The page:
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Discover the Health and Cognitive Benefits of Fasting

14 June 2017
Thrivous Admin

Fasting Empty Plate

Fasting is becoming a more popular way to manage your food intake to help improve overall health and wellness. Today we’re going to look at the health and cognitive benefits of fasting and whether this might be a healthy habit to add to your weekly health regimen.

Fasting basics

You’re probably already familiar with the basic concept of fasting - abstaining from food for a given period of time - to some degree. But let’s talk about some of the details related to modern fasting, particularly as it occurs outside of a religious or creedal setting, as it primarily has historically.

Limiting food

You can fast by limiting food on certain days of the week or during certain hours of the day, such as restricting caloric intake for 16 hours from dinner to breakfast. As you practice fasting, you may find that some methods work better for you than others.

Improve your body’s ability to fight off disease

One of the main - and most surprising - benefits of fasting is that this practice may help your body to fight off disease.4

A type of reset

Fasting acts as a kind of reset that gives your body a chance to rebuild important physiological pathways that give you the ability to fight disease of all types.

Rebuild physiological pathways

Resting your body from processing calories and nutrients aces as a regular reset for all of your body systems.6

New ways to process energy

When you’re not focused on consuming food, your body needs to work harder for energy and learns new ways to conserve and distribute energy in the healthiest way possible.

Reduce risk for chronic illness

By improving your physiological pathways and balancing your nutrient levels, you can enjoy the benefit of reduced risk for chronic illness when you regularly fast.8

Ward off disease

Overeating and little rest between processing events puts you at risk for chronic diseases like heart disease, cancer, diabetes, and more. Fasting does a good job at decreasing some of the likelihood of developing such an illness.

Lose weight

Obviously when you restrict your caloric intake over any sustained period of time, you open the possibility to losing some extra weight.2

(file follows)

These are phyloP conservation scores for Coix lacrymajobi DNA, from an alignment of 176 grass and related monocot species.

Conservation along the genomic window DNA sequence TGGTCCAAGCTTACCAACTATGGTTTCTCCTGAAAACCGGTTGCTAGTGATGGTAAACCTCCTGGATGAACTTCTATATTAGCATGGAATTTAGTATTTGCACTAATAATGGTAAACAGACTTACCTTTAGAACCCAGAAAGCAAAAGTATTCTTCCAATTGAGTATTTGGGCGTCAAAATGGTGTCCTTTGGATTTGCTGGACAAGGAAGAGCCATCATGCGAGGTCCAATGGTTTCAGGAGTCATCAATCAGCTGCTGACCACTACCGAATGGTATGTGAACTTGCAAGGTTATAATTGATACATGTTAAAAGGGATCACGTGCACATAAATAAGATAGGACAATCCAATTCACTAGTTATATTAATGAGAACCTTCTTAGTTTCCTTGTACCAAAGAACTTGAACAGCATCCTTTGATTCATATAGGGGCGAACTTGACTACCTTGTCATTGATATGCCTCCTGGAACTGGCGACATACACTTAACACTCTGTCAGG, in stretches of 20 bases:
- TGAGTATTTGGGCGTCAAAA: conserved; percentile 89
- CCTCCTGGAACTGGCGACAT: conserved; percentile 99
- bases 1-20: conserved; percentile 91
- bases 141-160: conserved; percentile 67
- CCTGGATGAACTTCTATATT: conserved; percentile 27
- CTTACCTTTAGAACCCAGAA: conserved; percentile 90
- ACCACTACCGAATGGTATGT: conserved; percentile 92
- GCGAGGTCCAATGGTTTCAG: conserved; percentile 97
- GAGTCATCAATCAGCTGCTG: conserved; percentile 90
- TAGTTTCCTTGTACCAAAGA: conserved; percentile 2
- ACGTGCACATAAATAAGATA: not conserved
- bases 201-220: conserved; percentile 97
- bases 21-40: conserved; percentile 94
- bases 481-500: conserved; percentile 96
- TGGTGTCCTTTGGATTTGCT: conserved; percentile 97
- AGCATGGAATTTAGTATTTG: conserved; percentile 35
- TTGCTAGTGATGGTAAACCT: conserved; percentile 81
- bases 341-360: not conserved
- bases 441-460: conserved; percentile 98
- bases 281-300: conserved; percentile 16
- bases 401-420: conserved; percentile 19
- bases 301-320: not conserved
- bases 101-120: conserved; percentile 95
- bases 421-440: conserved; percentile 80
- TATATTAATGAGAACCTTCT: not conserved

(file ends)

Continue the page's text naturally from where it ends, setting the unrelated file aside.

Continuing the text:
Achieve and maintain a healthy weight

Limiting your calories on certain days of the week by fasting can help you to kick some extra pounds, though you should still be sure to get all the nutrients you need.

Improve your brain

In addition to the notable physiological benefits of fasting, it also offers plenty of benefit for your brain.5

High gear

From deepening neurological pathways to heightening your cognition and smoothing your stress reaction, fasting is a good way to get your brain to work better over the long run.

Improve cognitive function

Over time, fasting may improve cognitive function, reducing stress and helping you achieve better mental clarity.3

Better focus

This improved cognitive function can help you to focus on projects at work or school, so regular fasting may set you up for all kinds of practical everyday benefits.

Kickstart your memory

Fasting may also work to improve your memory, by improving neural pathways and calming the brain’s stress reactions.12

Getting past the fog

Even though there may be a bit of short term brain fog associated with fasting, over time you may notice improvements in the overall quality of your memory.

Regulate your brain function

Regular caloric intake may cause over excitement in the brain. This a concern for people with certain conditions.16

Neurological disorders

While many people can deal with this type of stimulation without many immediate adverse effects, children and adults with certain neurological disorders - including epilepsy - cannot. Limiting caloric intake reduces brain excitement and may give you better brain function overall.

Related Studies

  1. Body-composition changes in the Comprehensive Assessment of Long-term Effects of Reducing Intake of Energy (CALERIE)-2 study: a 2-y randomized controlled trial of calorie restriction in nonobese humans. In 2017, this study found that "Two years of [calorie restriction] had broadly favorable effects on both whole-body and regional adiposity that could facilitate health span in humans".

  2. Persistence of weight loss and acquired behaviors 2 y after stopping a 2-y calorie restriction intervention. In 2017, this study found that "After a 2-y intensive [calorie restriction] intervention, ∼50% of [calorie restriction]-induced weight loss was maintained 2 y later, which was probably the result of lasting effects on acquired behaviors and dietary restraint".

  3. Effect of Calorie Restriction on Mood, Quality of Life, Sleep, and Sexual Function in Healthy Nonobese Adults: The CALERIE 2 Randomized Clinical Trial. In 2016, this study found that the "[calorie restriction] group had significantly improved mood, reduced tension, and improved general health and sexual drive and relationship at month 24 as well as improved sleep duration at month 12. Greater percent weight loss in the [calorie restriction] group at month 24 was associated with increased vigor and less mood disturbance ... improved general health ... and better sleep quality ... In nonobese adults, [calorie restriction] had some positive effects and no negative effects on health-related [quality of life]".